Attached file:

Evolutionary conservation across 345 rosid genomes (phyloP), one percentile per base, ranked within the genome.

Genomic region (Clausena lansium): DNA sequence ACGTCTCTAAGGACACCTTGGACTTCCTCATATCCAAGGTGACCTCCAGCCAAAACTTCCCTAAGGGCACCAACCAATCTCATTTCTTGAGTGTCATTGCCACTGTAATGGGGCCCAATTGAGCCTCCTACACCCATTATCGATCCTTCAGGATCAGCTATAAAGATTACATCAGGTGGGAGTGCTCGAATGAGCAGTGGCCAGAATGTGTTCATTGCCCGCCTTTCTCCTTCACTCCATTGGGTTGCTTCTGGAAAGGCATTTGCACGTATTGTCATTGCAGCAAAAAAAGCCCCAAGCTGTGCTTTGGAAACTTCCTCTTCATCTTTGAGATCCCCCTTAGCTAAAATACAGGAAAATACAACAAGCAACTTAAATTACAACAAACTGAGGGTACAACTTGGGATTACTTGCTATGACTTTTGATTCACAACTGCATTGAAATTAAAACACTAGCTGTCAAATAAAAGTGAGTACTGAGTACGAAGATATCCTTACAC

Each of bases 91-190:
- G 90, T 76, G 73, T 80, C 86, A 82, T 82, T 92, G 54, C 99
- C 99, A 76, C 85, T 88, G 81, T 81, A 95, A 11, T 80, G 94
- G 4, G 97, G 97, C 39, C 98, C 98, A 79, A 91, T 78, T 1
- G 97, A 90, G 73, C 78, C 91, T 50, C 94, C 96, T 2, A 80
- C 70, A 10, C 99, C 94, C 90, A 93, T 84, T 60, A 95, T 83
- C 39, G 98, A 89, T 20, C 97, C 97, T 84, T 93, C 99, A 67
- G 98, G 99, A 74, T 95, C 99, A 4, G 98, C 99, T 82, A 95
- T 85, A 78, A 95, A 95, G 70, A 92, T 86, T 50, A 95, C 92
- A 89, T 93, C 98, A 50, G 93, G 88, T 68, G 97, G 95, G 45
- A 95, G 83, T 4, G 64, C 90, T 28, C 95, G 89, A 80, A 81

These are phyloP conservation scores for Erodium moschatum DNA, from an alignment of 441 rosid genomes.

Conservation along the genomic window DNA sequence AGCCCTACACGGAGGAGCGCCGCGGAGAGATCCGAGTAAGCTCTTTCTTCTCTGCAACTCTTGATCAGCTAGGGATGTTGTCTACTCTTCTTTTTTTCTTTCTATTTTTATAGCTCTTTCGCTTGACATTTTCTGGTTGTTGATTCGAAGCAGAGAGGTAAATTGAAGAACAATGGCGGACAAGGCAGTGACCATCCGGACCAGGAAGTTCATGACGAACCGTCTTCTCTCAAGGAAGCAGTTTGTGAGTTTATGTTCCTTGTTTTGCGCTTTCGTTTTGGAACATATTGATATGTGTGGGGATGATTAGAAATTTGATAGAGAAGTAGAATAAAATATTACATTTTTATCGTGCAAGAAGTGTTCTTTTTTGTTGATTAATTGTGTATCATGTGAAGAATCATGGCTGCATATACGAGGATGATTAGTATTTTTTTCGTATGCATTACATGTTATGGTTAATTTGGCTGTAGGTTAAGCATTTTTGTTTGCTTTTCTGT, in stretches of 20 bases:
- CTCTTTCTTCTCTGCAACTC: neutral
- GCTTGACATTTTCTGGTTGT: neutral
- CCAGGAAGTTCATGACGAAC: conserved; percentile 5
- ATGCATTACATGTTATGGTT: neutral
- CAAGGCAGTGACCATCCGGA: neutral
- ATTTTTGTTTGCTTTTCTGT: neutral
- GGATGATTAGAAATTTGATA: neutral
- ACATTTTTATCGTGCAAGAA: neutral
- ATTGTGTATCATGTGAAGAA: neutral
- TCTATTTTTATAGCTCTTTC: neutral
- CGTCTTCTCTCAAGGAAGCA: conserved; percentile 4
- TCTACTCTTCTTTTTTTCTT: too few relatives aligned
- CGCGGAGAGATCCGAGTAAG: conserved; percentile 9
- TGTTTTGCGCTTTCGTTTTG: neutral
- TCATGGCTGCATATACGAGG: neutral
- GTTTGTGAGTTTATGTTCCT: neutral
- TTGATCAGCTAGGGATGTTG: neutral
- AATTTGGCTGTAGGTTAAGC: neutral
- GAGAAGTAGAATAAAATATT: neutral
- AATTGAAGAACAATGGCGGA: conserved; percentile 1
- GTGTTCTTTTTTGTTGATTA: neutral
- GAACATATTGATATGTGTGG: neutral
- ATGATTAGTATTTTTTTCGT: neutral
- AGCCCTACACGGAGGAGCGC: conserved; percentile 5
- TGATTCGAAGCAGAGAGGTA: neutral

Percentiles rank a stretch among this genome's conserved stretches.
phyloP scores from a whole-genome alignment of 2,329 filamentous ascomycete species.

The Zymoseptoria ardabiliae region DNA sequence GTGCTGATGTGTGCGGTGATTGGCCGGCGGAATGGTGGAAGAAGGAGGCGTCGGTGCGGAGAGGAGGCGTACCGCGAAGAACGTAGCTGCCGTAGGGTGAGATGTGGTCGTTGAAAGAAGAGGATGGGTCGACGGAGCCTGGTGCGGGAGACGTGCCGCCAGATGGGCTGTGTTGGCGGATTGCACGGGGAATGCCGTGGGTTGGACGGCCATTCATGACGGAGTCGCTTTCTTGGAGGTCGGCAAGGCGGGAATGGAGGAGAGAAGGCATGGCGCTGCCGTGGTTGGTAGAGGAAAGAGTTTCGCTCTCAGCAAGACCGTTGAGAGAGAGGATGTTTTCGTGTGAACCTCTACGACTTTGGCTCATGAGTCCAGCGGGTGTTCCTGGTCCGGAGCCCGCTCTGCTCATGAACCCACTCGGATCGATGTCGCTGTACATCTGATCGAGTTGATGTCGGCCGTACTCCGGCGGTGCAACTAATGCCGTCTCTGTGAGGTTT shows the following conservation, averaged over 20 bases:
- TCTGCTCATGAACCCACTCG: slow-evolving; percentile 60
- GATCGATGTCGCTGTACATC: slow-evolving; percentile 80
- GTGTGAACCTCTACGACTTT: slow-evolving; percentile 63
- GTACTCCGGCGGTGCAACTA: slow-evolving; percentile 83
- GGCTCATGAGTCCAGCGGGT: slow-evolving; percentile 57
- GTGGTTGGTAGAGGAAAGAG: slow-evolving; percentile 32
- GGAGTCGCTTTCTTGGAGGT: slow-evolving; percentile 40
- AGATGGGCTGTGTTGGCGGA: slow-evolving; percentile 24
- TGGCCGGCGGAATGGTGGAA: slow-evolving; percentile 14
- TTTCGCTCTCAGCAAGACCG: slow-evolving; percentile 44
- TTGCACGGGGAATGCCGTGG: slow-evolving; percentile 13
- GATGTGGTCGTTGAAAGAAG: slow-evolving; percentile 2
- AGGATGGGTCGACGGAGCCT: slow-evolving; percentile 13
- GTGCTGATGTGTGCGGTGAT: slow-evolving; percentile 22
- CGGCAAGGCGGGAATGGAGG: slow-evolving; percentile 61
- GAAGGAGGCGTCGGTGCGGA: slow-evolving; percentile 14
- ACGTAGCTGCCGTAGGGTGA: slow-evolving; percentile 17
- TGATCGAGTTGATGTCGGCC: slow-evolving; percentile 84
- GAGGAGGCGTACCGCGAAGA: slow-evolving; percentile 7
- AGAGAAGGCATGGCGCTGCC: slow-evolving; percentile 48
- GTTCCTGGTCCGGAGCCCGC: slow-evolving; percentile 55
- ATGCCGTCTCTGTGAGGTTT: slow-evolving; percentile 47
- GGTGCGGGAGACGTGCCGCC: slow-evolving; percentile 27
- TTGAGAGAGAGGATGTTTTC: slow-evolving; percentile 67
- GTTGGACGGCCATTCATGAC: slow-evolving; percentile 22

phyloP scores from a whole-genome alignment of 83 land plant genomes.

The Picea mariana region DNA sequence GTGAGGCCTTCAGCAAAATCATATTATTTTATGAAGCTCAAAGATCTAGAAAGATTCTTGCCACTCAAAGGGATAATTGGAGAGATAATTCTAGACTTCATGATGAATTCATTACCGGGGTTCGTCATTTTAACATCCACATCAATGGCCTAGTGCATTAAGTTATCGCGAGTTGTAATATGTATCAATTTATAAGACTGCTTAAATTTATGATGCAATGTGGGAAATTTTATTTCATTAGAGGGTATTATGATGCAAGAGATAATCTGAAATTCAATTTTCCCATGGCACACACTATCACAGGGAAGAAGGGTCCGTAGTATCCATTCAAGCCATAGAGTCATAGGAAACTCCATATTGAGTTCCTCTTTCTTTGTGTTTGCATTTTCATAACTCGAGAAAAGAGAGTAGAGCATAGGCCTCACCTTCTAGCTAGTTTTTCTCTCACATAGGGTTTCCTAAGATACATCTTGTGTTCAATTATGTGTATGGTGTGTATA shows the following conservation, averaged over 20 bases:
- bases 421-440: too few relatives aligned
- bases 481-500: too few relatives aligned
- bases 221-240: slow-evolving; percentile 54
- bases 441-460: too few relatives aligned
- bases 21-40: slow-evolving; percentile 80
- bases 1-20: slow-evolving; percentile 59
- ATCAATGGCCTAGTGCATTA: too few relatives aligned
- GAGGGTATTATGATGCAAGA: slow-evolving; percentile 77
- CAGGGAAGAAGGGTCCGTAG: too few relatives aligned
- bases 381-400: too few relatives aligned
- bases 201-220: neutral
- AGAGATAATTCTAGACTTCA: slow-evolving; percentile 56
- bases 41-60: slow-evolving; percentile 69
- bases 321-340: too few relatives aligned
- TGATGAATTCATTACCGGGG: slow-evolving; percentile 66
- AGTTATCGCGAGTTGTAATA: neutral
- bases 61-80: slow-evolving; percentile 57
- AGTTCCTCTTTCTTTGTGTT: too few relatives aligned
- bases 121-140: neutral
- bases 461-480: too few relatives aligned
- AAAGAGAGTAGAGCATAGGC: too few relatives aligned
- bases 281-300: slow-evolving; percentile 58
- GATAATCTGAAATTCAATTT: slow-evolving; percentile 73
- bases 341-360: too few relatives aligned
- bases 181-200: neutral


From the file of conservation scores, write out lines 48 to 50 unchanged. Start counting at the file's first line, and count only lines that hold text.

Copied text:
- GGCTCATGAGTCCAGCGGGT: slow-evolving; percentile 57
- GTGGTTGGTAGAGGAAAGAG: slow-evolving; percentile 32
- GGAGTCGCTTTCTTGGAGGT: slow-evolving; percentile 40